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7 Tricks to Make the Most of a Retail Credit Card

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For some shoppers, retail credit cards can be irresistible, as they often offer discounts on their purchases with the card or even rewards for shopping at the store. Nevertheless, these store credit cards are not without their drawbacks, and many cardholders often fail to receive their full benefits.

To help you avoid being one of them, consider these seven techniques to help you get the most from any retail credit cards you have in your wallet.

1. Time Your Sign-ups

Many retail cards offer large discounts on your same-day purchases when you apply for an account. So, if you’re getting a card from a home improvement store, for example, you’ll get more of a reward by signing up for the card when you are buying appliances, expensive tools or supplies for a large project, not when you are simply picking up a replacement light bulb.

2. Don’t Focus Too Much on Rewards

Many retail credit cards offer rewards for spending at the store. While these rewards are welcome, cardholders would be wise to still shop around for the best deals on the items they need — which might ultimately be at other stores. For example, drivers who have a gas rewards credit card may be offered a 5-cent per gallon discount when they fill up the tank, but if a nearby competing station is selling gas for 10-cents per gallon less, that would ultimately end up being a better deal.

3. Avoid Carrying a Balance

Store credit cards are good for some things, but financing purchases is usually not one of them. A typical store credit card will have very high annual percentage rates, often over 20%. In contrast, average credit cards have around a 15% APR and the most competitive low-interest credit cards can have interest rates around 10% or less. (You can read about the best low-interest credit cards in America here.) So, if you’ve been known to carry a balance, even just from time to time, it may be a good idea to look into one of them instead.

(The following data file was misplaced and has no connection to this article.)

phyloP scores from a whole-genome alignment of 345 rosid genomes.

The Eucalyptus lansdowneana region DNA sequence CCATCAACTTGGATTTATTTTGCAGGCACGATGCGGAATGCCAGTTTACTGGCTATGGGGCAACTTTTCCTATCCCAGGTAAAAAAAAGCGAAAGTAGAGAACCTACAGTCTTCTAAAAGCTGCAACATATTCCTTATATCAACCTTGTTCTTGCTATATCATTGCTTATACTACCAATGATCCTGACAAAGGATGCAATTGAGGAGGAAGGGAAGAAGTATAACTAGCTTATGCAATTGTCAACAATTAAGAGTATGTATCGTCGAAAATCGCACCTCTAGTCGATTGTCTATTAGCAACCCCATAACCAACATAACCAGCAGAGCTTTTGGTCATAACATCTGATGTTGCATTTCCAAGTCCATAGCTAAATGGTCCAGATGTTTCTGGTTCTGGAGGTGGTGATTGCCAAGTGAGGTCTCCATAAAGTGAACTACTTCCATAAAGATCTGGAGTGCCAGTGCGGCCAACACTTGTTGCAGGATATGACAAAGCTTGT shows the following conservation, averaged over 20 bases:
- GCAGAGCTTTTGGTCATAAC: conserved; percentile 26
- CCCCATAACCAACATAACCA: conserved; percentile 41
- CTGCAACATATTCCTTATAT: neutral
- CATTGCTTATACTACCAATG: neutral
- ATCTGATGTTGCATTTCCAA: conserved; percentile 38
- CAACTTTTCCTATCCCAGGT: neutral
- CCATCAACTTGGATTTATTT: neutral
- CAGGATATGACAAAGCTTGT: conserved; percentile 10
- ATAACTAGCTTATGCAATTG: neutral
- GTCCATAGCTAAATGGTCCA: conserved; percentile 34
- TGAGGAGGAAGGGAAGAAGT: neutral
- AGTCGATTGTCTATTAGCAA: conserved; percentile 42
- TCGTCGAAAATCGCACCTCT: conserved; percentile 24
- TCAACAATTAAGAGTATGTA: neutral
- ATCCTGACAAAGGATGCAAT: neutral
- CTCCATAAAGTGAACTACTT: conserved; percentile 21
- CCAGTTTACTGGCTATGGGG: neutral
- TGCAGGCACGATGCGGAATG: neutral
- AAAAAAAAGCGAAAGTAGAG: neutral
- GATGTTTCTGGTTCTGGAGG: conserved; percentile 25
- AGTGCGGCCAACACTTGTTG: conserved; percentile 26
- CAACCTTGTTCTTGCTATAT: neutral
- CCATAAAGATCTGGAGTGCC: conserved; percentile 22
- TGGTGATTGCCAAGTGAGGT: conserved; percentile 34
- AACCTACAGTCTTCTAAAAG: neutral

4. Swipe Strategically

A store credit card might offer rewards worth only 1% of your spending outside of its co-branded retailer, while some of the most competitive non-store cards can offer up to 2% cash back on all purchases. Therefore, it can make sense to save your retail cards for in-store purchases, depending on what other payment methods may be in your wallet.

5. Learn All the Perks

Many retail credit cards come with special perks and benefits. For example, the Target REDcard offers customers free shipping for online orders plus an extra 30 days for returns, and the L.L. Bean credit card offers cardholders free returns and free monogramming on L.L. Bean products. Make sure you know all the bonus perks you can enjoy by having a store credit card.

6. Pass on Some Cards

While it can be hard to turn down a discount, you probably don’t want to sign up for every retail credit card you are offered. Every time you apply for a credit card, including retail charge cards, there is an inquiry generated on your credit report, which could ding your credit score. Multiple inquiries in a short timeframe can be particularly detrimental.

7. Opt in for Offers

One of the great benefits of having a retail credit card is receiving offers throughout the year via mail or email. These offers can include coupons, invitations to exclusive sales or even free items on your birthday. But if you reflexively decline to receive these offers, you could be missing out.

If you’re thinking of applying for a new retail credit card, it’s important to read its terms and conditions carefully — and to review your credit scores. Having good credit typically helps you get approved for the better cards on the market. To find out more about where your credit currently stands, you can see two of your credit scores for free, updated each month, on Credit.com.

Note: It’s important to remember that interest rates, fees and terms for credit cards, loans and other financial products frequently change. As a result, rates, fees and terms for credit cards, loans and other financial products cited in these articles may have changed since the date of publication. Please be sure to verify current rates, fees and terms with credit card issuers, banks or other financial institutions directly.


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